The cleaned snails should now be cooked, continues Hafner, in a soup made of chopped carrot, half an onion, thyme, pepper berries, and root parsley. We can also add some white wine, vinegar or lemon juice and salt. In this soup we cook the snails for about an hour, depending how big they are. If we are going to use the shells, they first need to be thoroughly cleaned using hot water and soft brush.
We prepare garlic butter with parsley, stirring finely chopped garlic and parsley leaves into butter and adding some salt. In each of the snail shells we add a teaspoon of soup then push a snail in and seal the opening with the garlic butter. We place stuffed snail shells in a pan and bake them in a hot oven for about five minutes. We serve them hot.
Some special utensils are used when eating this dish: a scissor-like tong for holding the snail, a small fork which we use to get the snail out of his or her shell and a small spoon, where we pour the soup from the shell.
Dormouse hunting has been popular in Inner Carniola for centuries, and the first historic account of the practice dates back to the 13th. Dormice used to be an important source of fat, protein and fur, and the original reason for hunting them was survival. Today, however, the main goal of polhanje as dormouse hunting is called in Slovenian, is not in catching a dormouse, but rather in the continuation of a tradition which mainly remains as a fun social event.
In Hafner’s book we read that “we hunt dormice in the late fall. The traps are placed on old beech trees and in pear orchards. Gourmets know well what a treat roasted dormice are. However, one needs to know how to prepare them properly. There are two ways to prepare them: on a barbecue or in a pan.”
Dormice are barbecued in the open air, after we have caught them. A skinned dormouse is threaded on an iron skewer, with a snow pear and a slice of bacon pushed into its belly. Sprinkle the animal with salt and pepper and place on the barbecue. Since dormice are hunted when they’ve stuffed themselves getting ready for winter, you have to pay attention so that the fat doesn’t catch fire.
Crayfish used to be quite a popular dish in Slovenia, and it would still be so if the domestic varieties had not been depleted by duck plague 140 years ago, which was brought to Europe by the American invasive variety Signal crayfish, that is immune to the disease but spreads it. On top of this the number of autochthonous crayfish varieties are also shrinking due to human interference with their habitat, whether by water pollution or replacing the waterbeds with concrete floors. This is why crayfish hunting is banned in Slovenia, at least as far as the local varieties are concerned, and the recipe below, written in 1982, serves as a stark reminder of the consequences of environmental degradation and how it can change our diets:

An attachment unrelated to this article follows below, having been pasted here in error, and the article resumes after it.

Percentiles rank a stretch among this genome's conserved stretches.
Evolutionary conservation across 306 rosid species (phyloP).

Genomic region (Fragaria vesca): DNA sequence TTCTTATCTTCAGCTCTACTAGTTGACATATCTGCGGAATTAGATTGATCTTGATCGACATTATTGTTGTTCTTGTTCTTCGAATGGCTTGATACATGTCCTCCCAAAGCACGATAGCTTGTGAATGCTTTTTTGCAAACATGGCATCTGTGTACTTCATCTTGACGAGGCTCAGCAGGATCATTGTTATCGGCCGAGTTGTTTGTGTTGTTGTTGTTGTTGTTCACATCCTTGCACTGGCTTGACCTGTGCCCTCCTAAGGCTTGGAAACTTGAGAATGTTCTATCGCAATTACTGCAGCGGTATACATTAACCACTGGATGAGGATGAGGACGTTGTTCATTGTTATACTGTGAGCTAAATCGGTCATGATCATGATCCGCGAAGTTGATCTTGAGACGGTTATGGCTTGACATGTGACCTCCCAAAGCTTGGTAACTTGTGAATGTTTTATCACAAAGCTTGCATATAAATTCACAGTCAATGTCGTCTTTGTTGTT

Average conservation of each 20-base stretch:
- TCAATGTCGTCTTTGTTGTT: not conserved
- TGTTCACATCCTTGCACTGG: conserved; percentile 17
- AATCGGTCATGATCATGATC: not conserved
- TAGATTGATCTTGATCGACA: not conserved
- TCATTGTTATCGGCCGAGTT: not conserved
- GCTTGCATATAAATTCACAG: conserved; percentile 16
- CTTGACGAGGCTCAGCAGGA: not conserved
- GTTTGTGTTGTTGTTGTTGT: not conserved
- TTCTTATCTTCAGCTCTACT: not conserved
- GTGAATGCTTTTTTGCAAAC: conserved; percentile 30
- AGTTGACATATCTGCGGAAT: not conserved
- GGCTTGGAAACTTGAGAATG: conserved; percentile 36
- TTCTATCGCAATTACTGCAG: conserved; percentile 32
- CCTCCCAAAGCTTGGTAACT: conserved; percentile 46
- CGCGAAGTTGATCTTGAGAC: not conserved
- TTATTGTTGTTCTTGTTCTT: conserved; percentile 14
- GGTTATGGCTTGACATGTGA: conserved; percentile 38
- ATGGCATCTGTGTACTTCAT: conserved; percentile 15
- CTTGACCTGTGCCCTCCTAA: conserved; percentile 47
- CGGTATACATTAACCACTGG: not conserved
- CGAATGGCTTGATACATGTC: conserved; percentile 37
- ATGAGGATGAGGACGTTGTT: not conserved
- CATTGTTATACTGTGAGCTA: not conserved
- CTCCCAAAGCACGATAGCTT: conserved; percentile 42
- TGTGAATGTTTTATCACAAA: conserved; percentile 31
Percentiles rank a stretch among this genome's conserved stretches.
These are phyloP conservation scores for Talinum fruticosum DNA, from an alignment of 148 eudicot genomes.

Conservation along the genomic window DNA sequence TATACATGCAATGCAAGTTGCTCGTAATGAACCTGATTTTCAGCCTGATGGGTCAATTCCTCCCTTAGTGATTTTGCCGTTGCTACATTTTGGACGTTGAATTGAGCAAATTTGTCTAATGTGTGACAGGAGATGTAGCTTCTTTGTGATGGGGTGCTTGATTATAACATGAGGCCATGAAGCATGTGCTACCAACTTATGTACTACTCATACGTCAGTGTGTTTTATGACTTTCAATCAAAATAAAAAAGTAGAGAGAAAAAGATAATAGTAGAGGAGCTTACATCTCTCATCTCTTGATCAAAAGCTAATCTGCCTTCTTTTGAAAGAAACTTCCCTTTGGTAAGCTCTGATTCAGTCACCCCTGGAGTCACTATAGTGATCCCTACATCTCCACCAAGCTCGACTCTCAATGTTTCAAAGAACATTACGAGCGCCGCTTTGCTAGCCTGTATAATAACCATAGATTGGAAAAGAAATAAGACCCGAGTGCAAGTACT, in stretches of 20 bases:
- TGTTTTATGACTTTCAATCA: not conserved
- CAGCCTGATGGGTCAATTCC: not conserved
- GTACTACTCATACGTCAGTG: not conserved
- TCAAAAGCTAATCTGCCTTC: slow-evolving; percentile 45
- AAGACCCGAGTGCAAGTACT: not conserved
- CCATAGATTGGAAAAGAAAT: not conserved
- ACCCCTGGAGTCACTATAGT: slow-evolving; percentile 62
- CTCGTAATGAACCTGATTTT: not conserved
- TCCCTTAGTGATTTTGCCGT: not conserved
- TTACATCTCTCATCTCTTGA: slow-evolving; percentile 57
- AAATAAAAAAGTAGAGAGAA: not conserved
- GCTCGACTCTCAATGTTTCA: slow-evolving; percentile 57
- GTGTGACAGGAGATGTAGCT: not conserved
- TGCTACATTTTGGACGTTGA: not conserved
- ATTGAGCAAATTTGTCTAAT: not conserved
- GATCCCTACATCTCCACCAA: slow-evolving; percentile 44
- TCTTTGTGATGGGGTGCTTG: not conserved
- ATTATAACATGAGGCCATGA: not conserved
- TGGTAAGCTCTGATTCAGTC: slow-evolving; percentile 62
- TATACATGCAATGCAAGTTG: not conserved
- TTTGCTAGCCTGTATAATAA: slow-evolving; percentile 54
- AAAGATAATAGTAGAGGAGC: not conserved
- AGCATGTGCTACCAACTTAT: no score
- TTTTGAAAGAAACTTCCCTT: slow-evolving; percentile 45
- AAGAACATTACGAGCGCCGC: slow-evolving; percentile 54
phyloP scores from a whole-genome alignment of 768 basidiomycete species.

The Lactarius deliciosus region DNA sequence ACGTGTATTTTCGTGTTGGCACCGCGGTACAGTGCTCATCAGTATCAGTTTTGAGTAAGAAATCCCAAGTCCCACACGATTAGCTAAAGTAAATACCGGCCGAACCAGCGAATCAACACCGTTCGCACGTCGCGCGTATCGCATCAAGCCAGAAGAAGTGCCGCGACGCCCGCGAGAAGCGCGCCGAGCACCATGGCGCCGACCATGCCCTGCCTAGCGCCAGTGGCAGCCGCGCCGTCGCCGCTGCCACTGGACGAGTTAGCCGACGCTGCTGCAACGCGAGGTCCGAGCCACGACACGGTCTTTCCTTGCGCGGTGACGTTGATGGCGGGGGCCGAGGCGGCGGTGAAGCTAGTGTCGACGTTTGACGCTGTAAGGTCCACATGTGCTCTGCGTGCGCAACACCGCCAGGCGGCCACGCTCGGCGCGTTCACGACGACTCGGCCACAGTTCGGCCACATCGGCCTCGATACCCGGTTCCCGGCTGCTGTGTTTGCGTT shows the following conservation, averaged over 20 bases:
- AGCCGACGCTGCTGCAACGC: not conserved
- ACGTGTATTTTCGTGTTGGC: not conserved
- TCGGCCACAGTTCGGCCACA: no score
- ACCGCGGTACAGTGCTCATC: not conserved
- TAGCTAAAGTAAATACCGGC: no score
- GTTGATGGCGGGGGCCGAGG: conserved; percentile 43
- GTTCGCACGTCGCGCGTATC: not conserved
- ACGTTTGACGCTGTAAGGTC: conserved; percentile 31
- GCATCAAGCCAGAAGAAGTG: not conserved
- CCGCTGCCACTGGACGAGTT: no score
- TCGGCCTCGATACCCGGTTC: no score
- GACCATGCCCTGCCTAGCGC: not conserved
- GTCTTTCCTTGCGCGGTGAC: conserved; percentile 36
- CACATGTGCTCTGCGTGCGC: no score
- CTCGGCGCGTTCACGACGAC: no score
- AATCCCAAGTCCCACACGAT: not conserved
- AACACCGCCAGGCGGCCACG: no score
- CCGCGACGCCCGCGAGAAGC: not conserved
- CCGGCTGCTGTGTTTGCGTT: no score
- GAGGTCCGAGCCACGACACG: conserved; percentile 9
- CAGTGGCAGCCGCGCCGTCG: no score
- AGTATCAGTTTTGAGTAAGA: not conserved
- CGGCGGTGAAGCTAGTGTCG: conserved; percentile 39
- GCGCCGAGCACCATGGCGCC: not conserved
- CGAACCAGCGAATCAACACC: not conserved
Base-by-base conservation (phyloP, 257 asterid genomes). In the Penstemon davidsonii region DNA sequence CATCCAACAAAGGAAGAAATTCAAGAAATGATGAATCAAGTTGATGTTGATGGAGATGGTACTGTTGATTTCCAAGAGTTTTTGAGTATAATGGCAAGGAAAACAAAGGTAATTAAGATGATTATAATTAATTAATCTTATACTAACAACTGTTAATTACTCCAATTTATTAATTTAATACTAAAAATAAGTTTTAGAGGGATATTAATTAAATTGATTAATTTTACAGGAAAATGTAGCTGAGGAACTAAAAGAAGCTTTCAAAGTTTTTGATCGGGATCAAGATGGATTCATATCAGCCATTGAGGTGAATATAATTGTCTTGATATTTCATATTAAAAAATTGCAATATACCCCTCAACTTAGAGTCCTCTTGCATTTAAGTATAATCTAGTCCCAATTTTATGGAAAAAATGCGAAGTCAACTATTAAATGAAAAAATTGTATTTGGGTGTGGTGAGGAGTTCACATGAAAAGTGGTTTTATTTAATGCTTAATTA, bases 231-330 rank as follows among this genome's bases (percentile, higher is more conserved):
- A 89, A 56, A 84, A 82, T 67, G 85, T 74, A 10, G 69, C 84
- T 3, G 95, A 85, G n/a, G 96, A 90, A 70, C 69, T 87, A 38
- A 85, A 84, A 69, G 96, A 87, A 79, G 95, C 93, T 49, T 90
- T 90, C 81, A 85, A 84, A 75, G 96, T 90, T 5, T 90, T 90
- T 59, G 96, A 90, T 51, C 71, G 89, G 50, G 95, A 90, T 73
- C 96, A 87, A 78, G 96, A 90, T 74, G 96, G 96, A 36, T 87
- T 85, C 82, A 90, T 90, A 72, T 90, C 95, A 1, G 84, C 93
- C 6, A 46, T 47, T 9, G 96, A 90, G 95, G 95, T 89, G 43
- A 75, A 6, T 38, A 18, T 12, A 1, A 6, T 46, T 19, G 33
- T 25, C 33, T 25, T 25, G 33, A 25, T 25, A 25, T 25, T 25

“Two kinds of crayfish live in our streams, European or noble crayfish (jelševec) and stone crayfish (koščak). Jelševec is of a much better quality, since it is bigger and tastier.
We first clean the crayfish with a brush and then boil them while still alive. We heat a pot of water with a parsley root and some leaves in it. Before we place a crayfish into the boiling water, we pick it up by its back with our left hand and with the thumb and index finger of our right hand we hold the middle fin of its tail, rotate it and pull out. This way we remove the crayfish’s guts. We then boil the crayfish until they are red.
The hot boiled crayfish are then placed into a porcelain bowl. We add some of the soup they were cooked in, plus some chopped garlic and parsley, and place them on the dining table. We offer vinegar, oil and lemon so that every guest can season them the way he wishes.” (Hafner, p. 168)
STA, 8 January 2019 - The Koper Science and Research Centre (Znanstveno-Raziskovalno Središče Koper) has won a EUR 2.8m project as part of the Horizon 2020 research and innovation programme to study and help overcome the obstacles to the integration of migrant children into European societies.
The three-year project will run until the end of 2021, the Koper centre said in a press release on Tuesday.
This is the first Horizon 2020 research project in the field of social sciences that will be led by a Slovenian centre, said the Koper centre, which was picked among 30 bidders from all over Europe.
The project entitled Migrant Children and Migrant Communities in the Changing Europe will study the inclusion of migrant children in the societies of European countries from the perspective of the child.
Based on field studies carried out in ten countries, recommendations for legislative changes and political measures will be made. Computer applications featuring tools aimed at improving the integration of children into the society will be developed for use in almost all EU countries.